Of course, it is not easy to strike a fair balance when qualifying the Swiss referendum of 9 February 2014: Is it all about xenophobia of rather rich Swiss people? Or are there “real problems” to be faced?
It is all too obvious that the true political motivation of the right wing parties across Europe is deeply rooted in xenophobia. But was this the only reason of the positive outcome of the SVP initiative? I have my doubts.
Of course, there is an economic divide running through Europe with rich countries like Germany, Austria and Switzerland on the one hand and poor countries like Bulgaria and Romania on the other. The GDP per capita in Switzerland with some 41,000 € (in PPP) is more than three times higher than in Romania (12, 900 €); poverty rates differ accordingly. What could be the real meaning of European solidarity if not transfers and investment going to the poor countries which are financed by rich countries? But is migration the right solidarity mechanism?
So what could be the real reasons for the outcome of the Swiss referendum beyond and above vague fears of foreigners?
In 2011, 27.3% of the Swiss population had a migration background, in Germany and the US the proportion is about half (some 13%), in Austria 16% (Source: OECD Migration Outlook). Recently, net migration rates in Switzerland were around 9% of population, in Germany around 2% in Austria and United Kingdom some 4% (see figure below). In Switzerland, the net inflow (immigration minus emigration) was some 66,000 in 2011, the gross immigration amounted to 148,800.
Who benefits from migration? The rather simple answer to this question is: In the receiving countries, the employers and the migrants will take the advantage. For the employees, additional labour supply, coming from abroad or not (!), has a dampening effect on wages; and the risk of becoming unemployed will increase; competitive pressure increases irrespective of the qualification level of immigrants: if highly skilled enter the country, the wages of highly skilled residence will be squeezed; Reichensteiner, Rieger, and Ambrosetti rightly point out to these effects in their comment on the people´s initiative (Reichensteiner, Rieger, Ambrosetti).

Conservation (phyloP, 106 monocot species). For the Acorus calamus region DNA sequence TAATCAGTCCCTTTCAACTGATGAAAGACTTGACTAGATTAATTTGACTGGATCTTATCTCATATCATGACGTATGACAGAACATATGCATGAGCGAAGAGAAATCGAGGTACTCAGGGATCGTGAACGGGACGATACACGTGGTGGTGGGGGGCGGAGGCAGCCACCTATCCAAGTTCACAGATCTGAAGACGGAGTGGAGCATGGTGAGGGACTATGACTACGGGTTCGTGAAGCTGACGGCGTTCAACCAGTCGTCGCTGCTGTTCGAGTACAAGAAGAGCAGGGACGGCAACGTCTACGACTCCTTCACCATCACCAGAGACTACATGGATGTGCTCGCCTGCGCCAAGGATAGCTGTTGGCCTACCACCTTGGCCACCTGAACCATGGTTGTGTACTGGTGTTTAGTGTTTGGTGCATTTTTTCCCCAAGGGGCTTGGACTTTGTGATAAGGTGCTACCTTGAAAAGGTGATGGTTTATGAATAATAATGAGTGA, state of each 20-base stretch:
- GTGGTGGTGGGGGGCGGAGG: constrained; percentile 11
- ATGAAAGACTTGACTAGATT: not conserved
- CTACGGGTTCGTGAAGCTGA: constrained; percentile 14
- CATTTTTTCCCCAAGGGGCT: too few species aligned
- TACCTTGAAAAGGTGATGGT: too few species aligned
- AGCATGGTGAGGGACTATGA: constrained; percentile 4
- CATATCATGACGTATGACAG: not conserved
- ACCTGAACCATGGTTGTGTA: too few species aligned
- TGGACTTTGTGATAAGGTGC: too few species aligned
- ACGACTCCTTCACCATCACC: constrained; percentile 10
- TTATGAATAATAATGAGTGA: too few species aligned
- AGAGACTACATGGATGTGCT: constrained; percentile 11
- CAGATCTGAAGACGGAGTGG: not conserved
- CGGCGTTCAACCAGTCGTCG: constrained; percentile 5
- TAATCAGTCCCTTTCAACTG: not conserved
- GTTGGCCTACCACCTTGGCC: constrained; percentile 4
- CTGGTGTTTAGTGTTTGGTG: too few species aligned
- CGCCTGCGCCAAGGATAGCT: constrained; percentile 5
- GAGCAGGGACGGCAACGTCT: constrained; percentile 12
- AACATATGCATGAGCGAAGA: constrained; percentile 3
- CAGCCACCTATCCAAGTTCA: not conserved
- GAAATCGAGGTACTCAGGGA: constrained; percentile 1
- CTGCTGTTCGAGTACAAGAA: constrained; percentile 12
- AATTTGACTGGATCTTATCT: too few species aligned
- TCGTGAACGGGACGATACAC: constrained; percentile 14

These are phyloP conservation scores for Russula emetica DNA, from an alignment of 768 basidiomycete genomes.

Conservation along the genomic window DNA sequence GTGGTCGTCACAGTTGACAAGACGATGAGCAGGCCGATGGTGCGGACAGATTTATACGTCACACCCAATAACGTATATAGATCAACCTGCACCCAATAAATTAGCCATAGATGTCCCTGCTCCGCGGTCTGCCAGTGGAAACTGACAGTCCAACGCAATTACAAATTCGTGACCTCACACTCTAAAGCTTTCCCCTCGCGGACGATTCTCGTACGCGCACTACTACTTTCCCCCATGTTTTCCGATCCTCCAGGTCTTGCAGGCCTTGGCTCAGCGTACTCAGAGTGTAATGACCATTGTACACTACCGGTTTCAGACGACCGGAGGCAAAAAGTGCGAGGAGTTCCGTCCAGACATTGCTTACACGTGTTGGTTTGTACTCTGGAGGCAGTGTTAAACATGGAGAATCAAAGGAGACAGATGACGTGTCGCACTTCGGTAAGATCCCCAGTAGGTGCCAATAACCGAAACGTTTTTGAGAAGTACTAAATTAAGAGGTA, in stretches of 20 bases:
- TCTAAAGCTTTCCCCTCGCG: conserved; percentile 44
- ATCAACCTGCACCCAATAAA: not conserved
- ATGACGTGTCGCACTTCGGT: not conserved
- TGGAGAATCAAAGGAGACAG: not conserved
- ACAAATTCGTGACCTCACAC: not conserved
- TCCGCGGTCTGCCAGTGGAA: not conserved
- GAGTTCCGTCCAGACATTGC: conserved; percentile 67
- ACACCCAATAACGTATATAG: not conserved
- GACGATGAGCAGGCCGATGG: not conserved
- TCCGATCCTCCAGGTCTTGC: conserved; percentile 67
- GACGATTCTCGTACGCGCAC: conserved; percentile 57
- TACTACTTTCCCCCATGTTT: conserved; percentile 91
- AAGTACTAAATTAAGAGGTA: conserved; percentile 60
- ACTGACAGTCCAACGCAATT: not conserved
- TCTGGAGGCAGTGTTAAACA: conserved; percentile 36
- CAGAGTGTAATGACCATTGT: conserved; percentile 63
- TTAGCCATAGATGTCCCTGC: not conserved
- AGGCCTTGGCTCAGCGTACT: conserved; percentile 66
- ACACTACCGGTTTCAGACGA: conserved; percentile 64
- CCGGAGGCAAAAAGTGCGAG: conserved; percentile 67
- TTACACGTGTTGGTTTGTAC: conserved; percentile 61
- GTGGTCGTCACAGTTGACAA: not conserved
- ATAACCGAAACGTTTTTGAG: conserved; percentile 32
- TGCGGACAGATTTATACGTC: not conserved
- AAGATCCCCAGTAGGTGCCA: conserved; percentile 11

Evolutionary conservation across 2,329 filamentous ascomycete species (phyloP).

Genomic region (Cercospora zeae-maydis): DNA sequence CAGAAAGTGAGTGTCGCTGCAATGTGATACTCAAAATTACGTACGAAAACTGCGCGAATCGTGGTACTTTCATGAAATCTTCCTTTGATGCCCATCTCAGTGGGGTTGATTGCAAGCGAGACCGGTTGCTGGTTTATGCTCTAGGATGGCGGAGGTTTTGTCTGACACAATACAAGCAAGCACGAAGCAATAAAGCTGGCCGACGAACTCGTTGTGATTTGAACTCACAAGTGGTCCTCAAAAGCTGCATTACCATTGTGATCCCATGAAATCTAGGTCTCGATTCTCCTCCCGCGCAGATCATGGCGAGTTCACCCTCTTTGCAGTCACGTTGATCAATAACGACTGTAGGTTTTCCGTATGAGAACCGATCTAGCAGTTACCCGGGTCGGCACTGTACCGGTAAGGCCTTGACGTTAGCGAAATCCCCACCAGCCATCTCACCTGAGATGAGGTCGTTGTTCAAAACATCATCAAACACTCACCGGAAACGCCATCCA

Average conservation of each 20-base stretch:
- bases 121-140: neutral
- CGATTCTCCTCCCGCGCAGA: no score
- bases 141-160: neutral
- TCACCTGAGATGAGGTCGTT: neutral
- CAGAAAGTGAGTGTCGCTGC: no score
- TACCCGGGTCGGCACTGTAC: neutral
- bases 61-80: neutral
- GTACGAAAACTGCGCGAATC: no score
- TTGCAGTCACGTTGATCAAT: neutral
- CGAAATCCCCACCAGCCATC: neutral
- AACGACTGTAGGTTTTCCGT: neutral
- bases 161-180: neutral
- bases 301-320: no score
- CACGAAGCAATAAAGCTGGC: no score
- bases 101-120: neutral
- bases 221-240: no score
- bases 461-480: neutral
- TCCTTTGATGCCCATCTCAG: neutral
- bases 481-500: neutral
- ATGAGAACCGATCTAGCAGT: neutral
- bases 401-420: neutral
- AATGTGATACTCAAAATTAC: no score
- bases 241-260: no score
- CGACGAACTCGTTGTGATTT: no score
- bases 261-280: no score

And the sending countries have to face sometimes huge “brain drain” effects, as is the case in Romania e.g. for doctors. The concept of “return migration” is not successful in particular when the economic situation in the sending country does not improve in a satisfactory way. The population in Romania shrank by some 11% since 1998, in Switzerland it increased by 13% – this development does not seem to be sustainable!
Does immigration lead to additional employment for native people through complementary effects or do the immigrants take the jobs of the nationals because of their low wages (substitution effects)? The assumption that all immigration leads to extra employment for natives is extremely unrealistic. Only in case of strong economic growth, complementary effects will prevail. The recent figures show non-negligible substitution effects: In Switzerland, since 2010 three-quarters of employment growth was due to recruiting foreign workers. And the situation in other countries is similar. Although these are stock figures (which hide large gross flows into and out of the labour market) it is extremely unlikely that no substitution is at work.
Are skill shortages and demographic forecasts relevant? Yes and no! As there are no strong signs of wage pressures (probably the only real measure for skills needs) in sectors with occupational shortages and as future demographic forecasts are notoriously misleading, it is more propaganda than reality to stress these aspects – as the EU-Commission is doing on a permanent basis. Above that, immigration can solve demographic problems only to some extent – given the fact that very large immigration waves for many years are highly unrealistic politically!
To sum up: If European solidarity is a necessary condition for integration, why not finance this kind of “Marshall-Plan” by strongly increasing property taxes and marginal income taxes for the rich? Migration is a bad instrument for doing the job because low income employees have to carry an extra burden through additional competition from immigrants with low wages. This investment plan financed by rich people might even have positive political effects on forthcoming elections for European Parliament.
Johannes Schweighofer is a senior economist at the Austrian Ministry of Labour and Social Affairs. His main responsibilities are international labour market policies (EU, OECD, ILO) and research. He is a long-standing member of the EU-Employment Committee and the OECD Working Party on Employment. Recently, he has published articles on labour market effects of immigration, youth employment and the effectiveness of labour market programmes. He writes in a strictly personal capacity.
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